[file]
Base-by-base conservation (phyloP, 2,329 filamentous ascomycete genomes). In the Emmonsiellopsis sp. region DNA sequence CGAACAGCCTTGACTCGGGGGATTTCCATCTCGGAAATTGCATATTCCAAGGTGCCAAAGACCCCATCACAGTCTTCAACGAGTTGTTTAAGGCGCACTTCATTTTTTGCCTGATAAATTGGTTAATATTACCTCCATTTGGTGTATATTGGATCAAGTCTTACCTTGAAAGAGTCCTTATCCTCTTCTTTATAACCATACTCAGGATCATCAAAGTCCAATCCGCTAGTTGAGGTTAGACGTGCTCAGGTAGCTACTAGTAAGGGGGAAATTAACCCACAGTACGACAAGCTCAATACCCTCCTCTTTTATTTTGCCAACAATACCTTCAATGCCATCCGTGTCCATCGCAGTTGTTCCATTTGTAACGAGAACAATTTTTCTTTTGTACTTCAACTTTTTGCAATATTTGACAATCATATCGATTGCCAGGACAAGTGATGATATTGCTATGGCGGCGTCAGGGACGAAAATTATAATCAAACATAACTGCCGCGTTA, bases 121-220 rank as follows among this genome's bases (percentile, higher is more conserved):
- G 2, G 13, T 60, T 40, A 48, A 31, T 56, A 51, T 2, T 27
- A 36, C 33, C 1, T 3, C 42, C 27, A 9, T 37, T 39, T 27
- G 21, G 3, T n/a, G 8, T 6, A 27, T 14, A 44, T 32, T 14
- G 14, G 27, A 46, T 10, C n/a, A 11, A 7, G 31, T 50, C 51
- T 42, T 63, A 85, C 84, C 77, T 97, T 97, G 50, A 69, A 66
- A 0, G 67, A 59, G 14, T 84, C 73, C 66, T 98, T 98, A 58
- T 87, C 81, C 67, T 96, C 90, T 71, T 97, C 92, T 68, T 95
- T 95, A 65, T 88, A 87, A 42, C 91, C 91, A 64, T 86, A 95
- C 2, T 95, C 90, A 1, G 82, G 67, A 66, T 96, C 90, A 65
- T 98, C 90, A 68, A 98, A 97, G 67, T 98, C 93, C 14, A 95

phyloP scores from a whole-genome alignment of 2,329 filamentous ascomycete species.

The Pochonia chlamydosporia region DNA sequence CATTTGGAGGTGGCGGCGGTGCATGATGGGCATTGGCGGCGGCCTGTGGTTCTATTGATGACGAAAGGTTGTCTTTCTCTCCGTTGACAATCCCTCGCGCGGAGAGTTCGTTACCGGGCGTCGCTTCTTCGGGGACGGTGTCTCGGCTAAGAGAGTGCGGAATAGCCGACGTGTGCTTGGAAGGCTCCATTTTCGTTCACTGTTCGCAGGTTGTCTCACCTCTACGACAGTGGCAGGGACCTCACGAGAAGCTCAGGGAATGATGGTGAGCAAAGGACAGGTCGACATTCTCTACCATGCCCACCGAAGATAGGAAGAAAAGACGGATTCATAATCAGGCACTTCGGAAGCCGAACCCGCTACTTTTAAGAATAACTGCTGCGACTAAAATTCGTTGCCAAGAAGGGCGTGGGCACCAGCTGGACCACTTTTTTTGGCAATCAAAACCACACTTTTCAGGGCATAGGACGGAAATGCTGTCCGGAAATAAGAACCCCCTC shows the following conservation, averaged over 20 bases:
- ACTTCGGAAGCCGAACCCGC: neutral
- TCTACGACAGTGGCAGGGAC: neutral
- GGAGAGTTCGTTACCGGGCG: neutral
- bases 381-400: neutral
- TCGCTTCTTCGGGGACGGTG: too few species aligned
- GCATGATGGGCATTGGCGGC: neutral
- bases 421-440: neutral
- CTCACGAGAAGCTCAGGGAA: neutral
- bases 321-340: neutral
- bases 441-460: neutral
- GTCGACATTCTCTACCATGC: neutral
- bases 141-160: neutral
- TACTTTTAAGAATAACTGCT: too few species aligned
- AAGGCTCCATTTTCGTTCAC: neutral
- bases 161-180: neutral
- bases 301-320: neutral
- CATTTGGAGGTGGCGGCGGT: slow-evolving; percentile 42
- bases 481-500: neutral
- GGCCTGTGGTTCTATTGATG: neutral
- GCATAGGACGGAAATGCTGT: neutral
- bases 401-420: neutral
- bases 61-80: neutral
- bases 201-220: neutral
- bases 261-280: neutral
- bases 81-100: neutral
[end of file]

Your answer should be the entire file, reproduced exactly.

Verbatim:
Base-by-base conservation (phyloP, 2,329 filamentous ascomycete genomes). In the Emmonsiellopsis sp. region DNA sequence CGAACAGCCTTGACTCGGGGGATTTCCATCTCGGAAATTGCATATTCCAAGGTGCCAAAGACCCCATCACAGTCTTCAACGAGTTGTTTAAGGCGCACTTCATTTTTTGCCTGATAAATTGGTTAATATTACCTCCATTTGGTGTATATTGGATCAAGTCTTACCTTGAAAGAGTCCTTATCCTCTTCTTTATAACCATACTCAGGATCATCAAAGTCCAATCCGCTAGTTGAGGTTAGACGTGCTCAGGTAGCTACTAGTAAGGGGGAAATTAACCCACAGTACGACAAGCTCAATACCCTCCTCTTTTATTTTGCCAACAATACCTTCAATGCCATCCGTGTCCATCGCAGTTGTTCCATTTGTAACGAGAACAATTTTTCTTTTGTACTTCAACTTTTTGCAATATTTGACAATCATATCGATTGCCAGGACAAGTGATGATATTGCTATGGCGGCGTCAGGGACGAAAATTATAATCAAACATAACTGCCGCGTTA, bases 121-220 rank as follows among this genome's bases (percentile, higher is more conserved):
- G 2, G 13, T 60, T 40, A 48, A 31, T 56, A 51, T 2, T 27
- A 36, C 33, C 1, T 3, C 42, C 27, A 9, T 37, T 39, T 27
- G 21, G 3, T n/a, G 8, T 6, A 27, T 14, A 44, T 32, T 14
- G 14, G 27, A 46, T 10, C n/a, A 11, A 7, G 31, T 50, C 51
- T 42, T 63, A 85, C 84, C 77, T 97, T 97, G 50, A 69, A 66
- A 0, G 67, A 59, G 14, T 84, C 73, C 66, T 98, T 98, A 58
- T 87, C 81, C 67, T 96, C 90, T 71, T 97, C 92, T 68, T 95
- T 95, A 65, T 88, A 87, A 42, C 91, C 91, A 64, T 86, A 95
- C 2, T 95, C 90, A 1, G 82, G 67, A 66, T 96, C 90, A 65
- T 98, C 90, A 68, A 98, A 97, G 67, T 98, C 93, C 14, A 95

phyloP scores from a whole-genome alignment of 2,329 filamentous ascomycete species.

The Pochonia chlamydosporia region DNA sequence CATTTGGAGGTGGCGGCGGTGCATGATGGGCATTGGCGGCGGCCTGTGGTTCTATTGATGACGAAAGGTTGTCTTTCTCTCCGTTGACAATCCCTCGCGCGGAGAGTTCGTTACCGGGCGTCGCTTCTTCGGGGACGGTGTCTCGGCTAAGAGAGTGCGGAATAGCCGACGTGTGCTTGGAAGGCTCCATTTTCGTTCACTGTTCGCAGGTTGTCTCACCTCTACGACAGTGGCAGGGACCTCACGAGAAGCTCAGGGAATGATGGTGAGCAAAGGACAGGTCGACATTCTCTACCATGCCCACCGAAGATAGGAAGAAAAGACGGATTCATAATCAGGCACTTCGGAAGCCGAACCCGCTACTTTTAAGAATAACTGCTGCGACTAAAATTCGTTGCCAAGAAGGGCGTGGGCACCAGCTGGACCACTTTTTTTGGCAATCAAAACCACACTTTTCAGGGCATAGGACGGAAATGCTGTCCGGAAATAAGAACCCCCTC shows the following conservation, averaged over 20 bases:
- ACTTCGGAAGCCGAACCCGC: neutral
- TCTACGACAGTGGCAGGGAC: neutral
- GGAGAGTTCGTTACCGGGCG: neutral
- bases 381-400: neutral
- TCGCTTCTTCGGGGACGGTG: too few species aligned
- GCATGATGGGCATTGGCGGC: neutral
- bases 421-440: neutral
- CTCACGAGAAGCTCAGGGAA: neutral
- bases 321-340: neutral
- bases 441-460: neutral
- GTCGACATTCTCTACCATGC: neutral
- bases 141-160: neutral
- TACTTTTAAGAATAACTGCT: too few species aligned
- AAGGCTCCATTTTCGTTCAC: neutral
- bases 161-180: neutral
- bases 301-320: neutral
- CATTTGGAGGTGGCGGCGGT: slow-evolving; percentile 42
- bases 481-500: neutral
- GGCCTGTGGTTCTATTGATG: neutral
- GCATAGGACGGAAATGCTGT: neutral
- bases 401-420: neutral
- bases 61-80: neutral
- bases 201-220: neutral
- bases 261-280: neutral
- bases 81-100: neutral